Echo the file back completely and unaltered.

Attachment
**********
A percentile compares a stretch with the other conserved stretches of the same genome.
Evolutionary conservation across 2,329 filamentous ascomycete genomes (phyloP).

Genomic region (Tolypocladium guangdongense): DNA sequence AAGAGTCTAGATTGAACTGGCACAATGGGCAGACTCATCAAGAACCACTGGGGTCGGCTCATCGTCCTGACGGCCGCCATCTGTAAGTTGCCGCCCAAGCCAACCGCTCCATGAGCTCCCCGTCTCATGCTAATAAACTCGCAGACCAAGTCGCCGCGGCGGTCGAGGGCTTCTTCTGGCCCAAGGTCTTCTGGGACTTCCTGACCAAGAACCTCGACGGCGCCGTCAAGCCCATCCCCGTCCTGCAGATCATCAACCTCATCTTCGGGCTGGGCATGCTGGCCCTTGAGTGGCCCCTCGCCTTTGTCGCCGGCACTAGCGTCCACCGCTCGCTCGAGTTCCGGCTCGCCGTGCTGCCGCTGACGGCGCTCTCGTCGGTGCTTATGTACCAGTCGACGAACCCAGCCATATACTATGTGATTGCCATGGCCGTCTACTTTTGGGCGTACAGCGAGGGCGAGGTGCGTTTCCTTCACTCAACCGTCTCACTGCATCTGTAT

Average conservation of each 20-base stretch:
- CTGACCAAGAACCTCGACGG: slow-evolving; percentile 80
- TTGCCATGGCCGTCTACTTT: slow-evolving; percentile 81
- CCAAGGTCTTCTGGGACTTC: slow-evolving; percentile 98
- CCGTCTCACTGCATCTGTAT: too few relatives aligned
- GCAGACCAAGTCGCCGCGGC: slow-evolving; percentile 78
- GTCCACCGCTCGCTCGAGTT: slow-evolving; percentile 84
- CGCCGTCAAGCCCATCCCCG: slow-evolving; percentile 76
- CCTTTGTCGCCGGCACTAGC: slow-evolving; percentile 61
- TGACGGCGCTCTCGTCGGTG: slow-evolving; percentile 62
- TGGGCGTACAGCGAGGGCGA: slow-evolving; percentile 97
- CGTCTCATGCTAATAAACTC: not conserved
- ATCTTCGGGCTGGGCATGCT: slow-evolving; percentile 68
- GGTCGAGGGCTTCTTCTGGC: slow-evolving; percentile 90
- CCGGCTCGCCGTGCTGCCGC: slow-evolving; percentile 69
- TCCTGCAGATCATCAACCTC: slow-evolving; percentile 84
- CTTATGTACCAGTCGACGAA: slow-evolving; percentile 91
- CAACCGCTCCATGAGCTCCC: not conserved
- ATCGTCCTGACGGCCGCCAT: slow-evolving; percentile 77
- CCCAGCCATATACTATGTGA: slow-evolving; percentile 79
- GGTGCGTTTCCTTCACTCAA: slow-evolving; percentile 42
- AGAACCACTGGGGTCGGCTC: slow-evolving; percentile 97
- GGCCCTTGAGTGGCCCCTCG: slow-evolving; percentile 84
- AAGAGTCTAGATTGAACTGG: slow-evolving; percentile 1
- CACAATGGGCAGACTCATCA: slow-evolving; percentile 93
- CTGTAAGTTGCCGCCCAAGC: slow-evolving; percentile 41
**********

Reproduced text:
A percentile compares a stretch with the other conserved stretches of the same genome.
Evolutionary conservation across 2,329 filamentous ascomycete genomes (phyloP).

Genomic region (Tolypocladium guangdongense): DNA sequence AAGAGTCTAGATTGAACTGGCACAATGGGCAGACTCATCAAGAACCACTGGGGTCGGCTCATCGTCCTGACGGCCGCCATCTGTAAGTTGCCGCCCAAGCCAACCGCTCCATGAGCTCCCCGTCTCATGCTAATAAACTCGCAGACCAAGTCGCCGCGGCGGTCGAGGGCTTCTTCTGGCCCAAGGTCTTCTGGGACTTCCTGACCAAGAACCTCGACGGCGCCGTCAAGCCCATCCCCGTCCTGCAGATCATCAACCTCATCTTCGGGCTGGGCATGCTGGCCCTTGAGTGGCCCCTCGCCTTTGTCGCCGGCACTAGCGTCCACCGCTCGCTCGAGTTCCGGCTCGCCGTGCTGCCGCTGACGGCGCTCTCGTCGGTGCTTATGTACCAGTCGACGAACCCAGCCATATACTATGTGATTGCCATGGCCGTCTACTTTTGGGCGTACAGCGAGGGCGAGGTGCGTTTCCTTCACTCAACCGTCTCACTGCATCTGTAT

Average conservation of each 20-base stretch:
- CTGACCAAGAACCTCGACGG: slow-evolving; percentile 80
- TTGCCATGGCCGTCTACTTT: slow-evolving; percentile 81
- CCAAGGTCTTCTGGGACTTC: slow-evolving; percentile 98
- CCGTCTCACTGCATCTGTAT: too few relatives aligned
- GCAGACCAAGTCGCCGCGGC: slow-evolving; percentile 78
- GTCCACCGCTCGCTCGAGTT: slow-evolving; percentile 84
- CGCCGTCAAGCCCATCCCCG: slow-evolving; percentile 76
- CCTTTGTCGCCGGCACTAGC: slow-evolving; percentile 61
- TGACGGCGCTCTCGTCGGTG: slow-evolving; percentile 62
- TGGGCGTACAGCGAGGGCGA: slow-evolving; percentile 97
- CGTCTCATGCTAATAAACTC: not conserved
- ATCTTCGGGCTGGGCATGCT: slow-evolving; percentile 68
- GGTCGAGGGCTTCTTCTGGC: slow-evolving; percentile 90
- CCGGCTCGCCGTGCTGCCGC: slow-evolving; percentile 69
- TCCTGCAGATCATCAACCTC: slow-evolving; percentile 84
- CTTATGTACCAGTCGACGAA: slow-evolving; percentile 91
- CAACCGCTCCATGAGCTCCC: not conserved
- ATCGTCCTGACGGCCGCCAT: slow-evolving; percentile 77
- CCCAGCCATATACTATGTGA: slow-evolving; percentile 79
- GGTGCGTTTCCTTCACTCAA: slow-evolving; percentile 42
- AGAACCACTGGGGTCGGCTC: slow-evolving; percentile 97
- GGCCCTTGAGTGGCCCCTCG: slow-evolving; percentile 84
- AAGAGTCTAGATTGAACTGG: slow-evolving; percentile 1
- CACAATGGGCAGACTCATCA: slow-evolving; percentile 93
- CTGTAAGTTGCCGCCCAAGC: slow-evolving; percentile 41